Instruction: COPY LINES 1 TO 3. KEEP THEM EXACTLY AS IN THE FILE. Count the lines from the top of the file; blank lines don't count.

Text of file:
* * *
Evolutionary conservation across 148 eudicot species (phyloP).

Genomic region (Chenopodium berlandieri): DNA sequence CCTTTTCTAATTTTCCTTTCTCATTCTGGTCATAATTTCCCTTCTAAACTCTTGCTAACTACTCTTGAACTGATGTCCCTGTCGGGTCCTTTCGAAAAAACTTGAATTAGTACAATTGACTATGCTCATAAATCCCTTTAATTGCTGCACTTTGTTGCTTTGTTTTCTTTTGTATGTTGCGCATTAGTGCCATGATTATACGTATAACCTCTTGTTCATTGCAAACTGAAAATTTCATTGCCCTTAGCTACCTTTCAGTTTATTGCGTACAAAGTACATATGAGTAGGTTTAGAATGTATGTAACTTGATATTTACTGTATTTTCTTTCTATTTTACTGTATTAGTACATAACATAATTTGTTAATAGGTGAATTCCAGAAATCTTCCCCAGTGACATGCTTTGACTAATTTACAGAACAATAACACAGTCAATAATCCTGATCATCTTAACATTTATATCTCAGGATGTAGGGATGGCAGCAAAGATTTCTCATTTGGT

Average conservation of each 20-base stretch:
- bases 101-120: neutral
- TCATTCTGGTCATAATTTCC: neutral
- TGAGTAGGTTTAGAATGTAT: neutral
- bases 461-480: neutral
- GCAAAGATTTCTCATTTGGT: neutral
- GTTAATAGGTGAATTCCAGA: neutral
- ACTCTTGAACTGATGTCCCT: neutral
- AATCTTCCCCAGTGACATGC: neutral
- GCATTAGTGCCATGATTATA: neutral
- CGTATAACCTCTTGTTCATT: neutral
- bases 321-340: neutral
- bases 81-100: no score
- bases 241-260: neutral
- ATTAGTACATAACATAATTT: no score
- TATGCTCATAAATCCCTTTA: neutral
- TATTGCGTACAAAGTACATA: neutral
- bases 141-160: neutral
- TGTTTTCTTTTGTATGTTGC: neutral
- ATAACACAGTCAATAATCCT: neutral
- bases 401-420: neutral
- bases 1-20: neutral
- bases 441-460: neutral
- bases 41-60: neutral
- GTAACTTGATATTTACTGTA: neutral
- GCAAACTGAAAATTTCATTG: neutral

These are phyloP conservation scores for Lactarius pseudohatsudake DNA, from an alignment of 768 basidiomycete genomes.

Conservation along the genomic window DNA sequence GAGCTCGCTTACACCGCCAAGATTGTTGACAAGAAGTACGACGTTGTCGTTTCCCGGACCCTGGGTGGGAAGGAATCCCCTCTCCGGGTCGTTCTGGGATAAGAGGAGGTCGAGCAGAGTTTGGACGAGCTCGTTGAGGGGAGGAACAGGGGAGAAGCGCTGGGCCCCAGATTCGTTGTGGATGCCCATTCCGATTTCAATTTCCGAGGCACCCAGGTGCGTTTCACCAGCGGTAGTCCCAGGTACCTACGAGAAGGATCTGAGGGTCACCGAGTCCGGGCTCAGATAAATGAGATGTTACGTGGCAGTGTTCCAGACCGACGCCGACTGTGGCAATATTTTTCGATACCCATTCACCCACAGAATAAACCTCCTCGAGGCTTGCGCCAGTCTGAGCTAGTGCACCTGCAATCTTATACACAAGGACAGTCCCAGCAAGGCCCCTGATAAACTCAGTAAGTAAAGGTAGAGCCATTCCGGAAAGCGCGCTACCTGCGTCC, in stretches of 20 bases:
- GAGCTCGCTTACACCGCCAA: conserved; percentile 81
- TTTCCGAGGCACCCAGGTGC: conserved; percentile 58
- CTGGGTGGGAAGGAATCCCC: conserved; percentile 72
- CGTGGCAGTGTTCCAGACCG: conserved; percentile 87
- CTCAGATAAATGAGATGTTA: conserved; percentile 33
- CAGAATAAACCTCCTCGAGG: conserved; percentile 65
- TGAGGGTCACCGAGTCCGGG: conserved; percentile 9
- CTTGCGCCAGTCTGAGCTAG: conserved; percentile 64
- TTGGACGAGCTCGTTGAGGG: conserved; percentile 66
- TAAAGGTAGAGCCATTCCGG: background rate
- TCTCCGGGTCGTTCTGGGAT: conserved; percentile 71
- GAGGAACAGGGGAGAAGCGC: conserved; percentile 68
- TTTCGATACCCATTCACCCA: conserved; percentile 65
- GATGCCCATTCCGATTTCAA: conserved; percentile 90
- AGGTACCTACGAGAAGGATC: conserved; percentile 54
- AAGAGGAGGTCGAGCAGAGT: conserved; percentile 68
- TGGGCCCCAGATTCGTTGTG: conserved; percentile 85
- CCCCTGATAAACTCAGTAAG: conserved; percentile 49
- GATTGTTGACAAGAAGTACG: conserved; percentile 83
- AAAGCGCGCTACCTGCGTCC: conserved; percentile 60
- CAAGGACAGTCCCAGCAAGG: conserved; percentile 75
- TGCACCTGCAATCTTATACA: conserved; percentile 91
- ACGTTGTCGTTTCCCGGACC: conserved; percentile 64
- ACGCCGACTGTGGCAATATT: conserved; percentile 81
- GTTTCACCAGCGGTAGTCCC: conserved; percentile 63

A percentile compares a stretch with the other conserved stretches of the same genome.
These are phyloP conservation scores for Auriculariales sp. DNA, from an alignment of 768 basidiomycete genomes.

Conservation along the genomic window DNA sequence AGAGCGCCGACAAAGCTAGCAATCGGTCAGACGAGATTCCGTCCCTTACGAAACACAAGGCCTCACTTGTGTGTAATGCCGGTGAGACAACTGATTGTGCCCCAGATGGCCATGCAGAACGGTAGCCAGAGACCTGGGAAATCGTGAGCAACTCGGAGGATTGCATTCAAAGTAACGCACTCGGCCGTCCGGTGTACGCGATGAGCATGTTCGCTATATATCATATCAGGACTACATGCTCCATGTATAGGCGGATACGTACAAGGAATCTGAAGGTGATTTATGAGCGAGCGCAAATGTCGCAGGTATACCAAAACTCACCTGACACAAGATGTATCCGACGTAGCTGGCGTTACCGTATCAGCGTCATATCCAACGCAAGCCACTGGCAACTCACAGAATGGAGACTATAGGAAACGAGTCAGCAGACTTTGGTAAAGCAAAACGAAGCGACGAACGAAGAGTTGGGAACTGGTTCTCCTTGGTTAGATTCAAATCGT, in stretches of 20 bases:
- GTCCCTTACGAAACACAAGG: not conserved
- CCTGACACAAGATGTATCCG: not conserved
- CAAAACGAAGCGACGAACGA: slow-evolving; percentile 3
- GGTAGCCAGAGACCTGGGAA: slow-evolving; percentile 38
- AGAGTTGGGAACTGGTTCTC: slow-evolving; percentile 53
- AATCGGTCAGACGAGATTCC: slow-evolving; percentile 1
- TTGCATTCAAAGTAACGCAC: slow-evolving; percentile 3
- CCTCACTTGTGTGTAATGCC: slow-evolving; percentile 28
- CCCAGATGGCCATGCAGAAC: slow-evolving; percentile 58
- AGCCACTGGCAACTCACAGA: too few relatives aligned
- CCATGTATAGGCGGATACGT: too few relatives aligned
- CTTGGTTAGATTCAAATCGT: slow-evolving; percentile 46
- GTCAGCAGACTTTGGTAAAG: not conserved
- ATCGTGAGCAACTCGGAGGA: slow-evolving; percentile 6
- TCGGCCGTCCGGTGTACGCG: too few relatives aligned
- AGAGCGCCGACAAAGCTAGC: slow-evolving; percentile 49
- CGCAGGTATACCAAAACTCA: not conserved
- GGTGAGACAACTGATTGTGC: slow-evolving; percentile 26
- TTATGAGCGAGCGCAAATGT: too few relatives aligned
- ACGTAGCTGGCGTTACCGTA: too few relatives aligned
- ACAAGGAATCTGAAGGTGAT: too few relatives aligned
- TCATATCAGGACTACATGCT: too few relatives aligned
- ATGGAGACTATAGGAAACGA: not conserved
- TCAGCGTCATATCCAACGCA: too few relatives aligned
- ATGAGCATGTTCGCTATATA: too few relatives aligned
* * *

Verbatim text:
Evolutionary conservation across 148 eudicot species (phyloP).

Genomic region (Chenopodium berlandieri): DNA sequence CCTTTTCTAATTTTCCTTTCTCATTCTGGTCATAATTTCCCTTCTAAACTCTTGCTAACTACTCTTGAACTGATGTCCCTGTCGGGTCCTTTCGAAAAAACTTGAATTAGTACAATTGACTATGCTCATAAATCCCTTTAATTGCTGCACTTTGTTGCTTTGTTTTCTTTTGTATGTTGCGCATTAGTGCCATGATTATACGTATAACCTCTTGTTCATTGCAAACTGAAAATTTCATTGCCCTTAGCTACCTTTCAGTTTATTGCGTACAAAGTACATATGAGTAGGTTTAGAATGTATGTAACTTGATATTTACTGTATTTTCTTTCTATTTTACTGTATTAGTACATAACATAATTTGTTAATAGGTGAATTCCAGAAATCTTCCCCAGTGACATGCTTTGACTAATTTACAGAACAATAACACAGTCAATAATCCTGATCATCTTAACATTTATATCTCAGGATGTAGGGATGGCAGCAAAGATTTCTCATTTGGT

Average conservation of each 20-base stretch: